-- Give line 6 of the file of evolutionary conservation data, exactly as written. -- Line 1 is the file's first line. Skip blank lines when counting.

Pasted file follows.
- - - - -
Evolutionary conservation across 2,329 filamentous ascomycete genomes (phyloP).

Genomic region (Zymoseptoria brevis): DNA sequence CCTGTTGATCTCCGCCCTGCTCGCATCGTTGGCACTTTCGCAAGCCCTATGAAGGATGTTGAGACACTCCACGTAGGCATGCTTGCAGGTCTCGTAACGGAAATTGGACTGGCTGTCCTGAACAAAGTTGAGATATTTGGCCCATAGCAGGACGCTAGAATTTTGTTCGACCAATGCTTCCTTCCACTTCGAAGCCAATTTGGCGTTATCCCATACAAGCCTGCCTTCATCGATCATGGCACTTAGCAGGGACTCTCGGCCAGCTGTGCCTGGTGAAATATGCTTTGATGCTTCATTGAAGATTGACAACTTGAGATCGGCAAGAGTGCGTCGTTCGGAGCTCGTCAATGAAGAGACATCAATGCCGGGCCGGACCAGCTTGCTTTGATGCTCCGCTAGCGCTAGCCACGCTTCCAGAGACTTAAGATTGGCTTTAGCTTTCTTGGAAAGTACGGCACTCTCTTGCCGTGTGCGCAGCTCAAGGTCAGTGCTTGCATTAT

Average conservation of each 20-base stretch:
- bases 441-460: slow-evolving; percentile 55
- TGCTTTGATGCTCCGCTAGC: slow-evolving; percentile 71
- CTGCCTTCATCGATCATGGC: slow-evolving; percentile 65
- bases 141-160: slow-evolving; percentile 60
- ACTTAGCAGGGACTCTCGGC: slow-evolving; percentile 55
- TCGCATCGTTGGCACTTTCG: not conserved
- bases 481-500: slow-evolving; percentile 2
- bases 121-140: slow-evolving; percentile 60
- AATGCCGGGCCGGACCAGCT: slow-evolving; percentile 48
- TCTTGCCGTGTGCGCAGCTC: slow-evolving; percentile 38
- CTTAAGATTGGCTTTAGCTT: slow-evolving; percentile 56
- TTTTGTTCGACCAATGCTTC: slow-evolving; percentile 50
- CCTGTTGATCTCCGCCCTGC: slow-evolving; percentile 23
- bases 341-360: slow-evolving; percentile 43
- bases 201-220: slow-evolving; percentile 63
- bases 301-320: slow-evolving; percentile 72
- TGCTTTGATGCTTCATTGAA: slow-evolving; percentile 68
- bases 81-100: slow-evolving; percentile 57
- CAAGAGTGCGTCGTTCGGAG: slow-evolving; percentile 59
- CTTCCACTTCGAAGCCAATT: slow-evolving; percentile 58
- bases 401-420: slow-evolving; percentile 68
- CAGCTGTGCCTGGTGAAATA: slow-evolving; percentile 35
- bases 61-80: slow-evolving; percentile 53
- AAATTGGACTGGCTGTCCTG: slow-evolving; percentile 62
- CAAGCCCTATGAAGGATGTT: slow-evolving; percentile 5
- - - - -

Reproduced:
- CTGCCTTCATCGATCATGGC: slow-evolving; percentile 65